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Does the Internet Increase Trading? Evidence from Investor Behavior in 401(k) Plans

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  • James J. Choi
  • David Laibson
  • Andrew Metrick

Abstract

We analyze the impact of a Web-based trading channel on the trading activity in two corporate 401(k) plans. Using detailed data on about 100,000 participants, we compare trading growth in these firms to growth for a sample of firms without a Web channel. After 18 months of access, the inferred Web effect is very large: trading frequency doubles, and portfolio turnover rises by over 50 percent. We also document several patterns of Web-trading behavior. Young, male, and wealthy participants are more likely to try the Web channel. Frequent traders (before Web introduction) are less likely to try the Web. Participants who try the Web tend to stick with it. Web trades tend to be smaller than phone trades both in dollars and as a fraction of portfolio. Short-term' trades make up a higher proportion of phone trades than of Web trades.

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Bibliographic Info

Paper provided by National Bureau of Economic Research, Inc in its series NBER Working Papers with number 7878.

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Date of creation: Sep 2000
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Publication status: published as Choi, James J., David Laibson, and Andrew Metrick. "How Does the Internet Affect Trading? Evidence from Investor Behavior in 401(k) Plans." Journal of Financial Economics 64 (June 2002): 397-421.
Handle: RePEc:nbr:nberwo:7878

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  1. John M.R. Chalmers & Roger M. Edelen & Gregory B. Kadlec, 1999. "The Wildcard Option in Transacting Mutual-Fund Shares," Center for Financial Institutions Working Papers 00-03, Wharton School Center for Financial Institutions, University of Pennsylvania.
  2. Mark Grinblatt, 2001. "What Makes Investors Trade?," Journal of Finance, American Finance Association, vol. 56(2), pages 589-616, 04.
  3. Terrance Odean, 1998. "Are Investors Reluctant to Realize Their Losses?," Journal of Finance, American Finance Association, vol. 53(5), pages 1775-1798, October.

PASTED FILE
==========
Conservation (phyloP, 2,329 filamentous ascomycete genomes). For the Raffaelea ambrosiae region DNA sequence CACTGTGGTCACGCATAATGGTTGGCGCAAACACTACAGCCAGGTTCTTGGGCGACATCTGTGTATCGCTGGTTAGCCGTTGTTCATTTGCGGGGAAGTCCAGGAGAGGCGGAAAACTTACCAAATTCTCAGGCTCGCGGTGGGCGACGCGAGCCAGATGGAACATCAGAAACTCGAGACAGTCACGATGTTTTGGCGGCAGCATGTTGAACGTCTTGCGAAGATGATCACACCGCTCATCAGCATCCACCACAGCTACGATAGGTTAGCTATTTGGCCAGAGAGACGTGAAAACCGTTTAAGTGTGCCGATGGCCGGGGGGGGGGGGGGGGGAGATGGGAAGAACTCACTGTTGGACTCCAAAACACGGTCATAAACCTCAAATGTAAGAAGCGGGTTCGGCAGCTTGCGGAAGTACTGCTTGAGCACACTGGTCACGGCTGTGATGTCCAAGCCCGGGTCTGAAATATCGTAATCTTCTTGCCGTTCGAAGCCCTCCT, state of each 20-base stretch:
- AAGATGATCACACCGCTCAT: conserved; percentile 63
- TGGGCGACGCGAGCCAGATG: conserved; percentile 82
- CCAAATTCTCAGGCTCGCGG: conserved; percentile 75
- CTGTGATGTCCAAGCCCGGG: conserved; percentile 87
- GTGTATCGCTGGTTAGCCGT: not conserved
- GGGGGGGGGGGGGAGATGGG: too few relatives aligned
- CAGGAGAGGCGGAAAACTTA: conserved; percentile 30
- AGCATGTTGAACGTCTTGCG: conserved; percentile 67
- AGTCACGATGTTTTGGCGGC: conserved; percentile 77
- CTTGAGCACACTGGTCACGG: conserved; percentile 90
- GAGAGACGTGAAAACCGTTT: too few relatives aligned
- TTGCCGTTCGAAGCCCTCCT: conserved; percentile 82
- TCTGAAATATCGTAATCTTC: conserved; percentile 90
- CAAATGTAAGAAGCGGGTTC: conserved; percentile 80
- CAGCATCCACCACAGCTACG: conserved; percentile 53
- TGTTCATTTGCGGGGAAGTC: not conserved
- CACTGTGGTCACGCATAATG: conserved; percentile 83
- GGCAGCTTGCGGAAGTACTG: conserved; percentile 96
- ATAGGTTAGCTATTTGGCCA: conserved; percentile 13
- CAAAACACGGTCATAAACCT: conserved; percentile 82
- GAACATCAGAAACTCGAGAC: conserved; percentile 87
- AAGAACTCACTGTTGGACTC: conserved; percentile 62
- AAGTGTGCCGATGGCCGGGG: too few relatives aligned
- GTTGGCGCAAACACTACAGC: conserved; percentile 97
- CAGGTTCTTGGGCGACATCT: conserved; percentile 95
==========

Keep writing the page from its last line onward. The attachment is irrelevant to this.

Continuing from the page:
4. Chevalier, J. & Ellison, G., 1996. "Risk Taking by Mutual Funds as a Response to Incentives," Working papers 96-3, Massachusetts Institute of Technology (MIT), Department of Economics.
  5. Edelen, Roger M., 1999. "Investor flows and the assessed performance of open-end mutual funds," Journal of Financial Economics, Elsevier, vol. 53(3), pages 439-466, September.
  6. Goetzmann, William N. & Ivković, Zoran & Rouwenhorst, K. Geert, 2001. "Day Trading International Mutual Funds: Evidence and Policy Solutions," Journal of Financial and Quantitative Analysis, Cambridge University Press, vol. 36(03), pages 287-309, September.
  7. Bergstresser, Daniel & Poterba, James, 2002. "Do after-tax returns affect mutual fund inflows?," Journal of Financial Economics, Elsevier, vol. 63(3), pages 381-414, March.
  8. William N. Goetzmann & Massimo Massa & K. Geert Rouwenhorst, 2000. "Behavioral Factors in Mutual Fund Flows," Yale School of Management Working Papers ysm135, Yale School of Management.
  9. Brad M. Barber & Terrance Odean, 2000. "Trading Is Hazardous to Your Wealth: The Common Stock Investment Performance of Individual Investors," Journal of Finance, American Finance Association, vol. 55(2), pages 773-806, 04.
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Cited by:
  1. Daniel, Kent & Hirshleifer, David & Teoh, Siew Hong, 2002. "Investor psychology in capital markets: evidence and policy implications," Journal of Monetary Economics, Elsevier, vol. 49(1), pages 139-209, January.
  2. Brad M. Barber & Terrance Odean, 2001. "The Internet and the Investor," Journal of Economic Perspectives, American Economic Association, vol. 15(1), pages 41-54, Winter.
  3. Ulrike Malmendier & Stefan Nagel, 2009. "Depression Babies: Do Macroeconomic Experiences Affect Risk-Taking?," NBER Working Papers 14813, National Bureau of Economic Research, Inc.
  4. Chan, Terence & Watson, Iain & Wee, Marvin, 2005. "The impact of the Internet on earnings announcements," Pacific-Basin Finance Journal, Elsevier, vol. 13(3), pages 263-300, June.
  5. Harrison Hong & Jeffrey D. Kubik & Jeremy C. Stein, 2001. "Social Interaction and Stock-Market Participation," NBER Working Papers 8358, National Bureau of Economic Research, Inc.
  6. Gene D'Avolio & Efi Gildor & Andrei Shleifer, 2001. "Technology, Information Production, and Market Efficiency," Harvard Institute of Economic Research Working Papers 1929, Harvard - Institute of Economic Research.
  7. Christophe Boucher, 2003. "Stock Market Valuation : the Role of the Macroeconomic Risk Premium," Finance 0305011, EconWPA.

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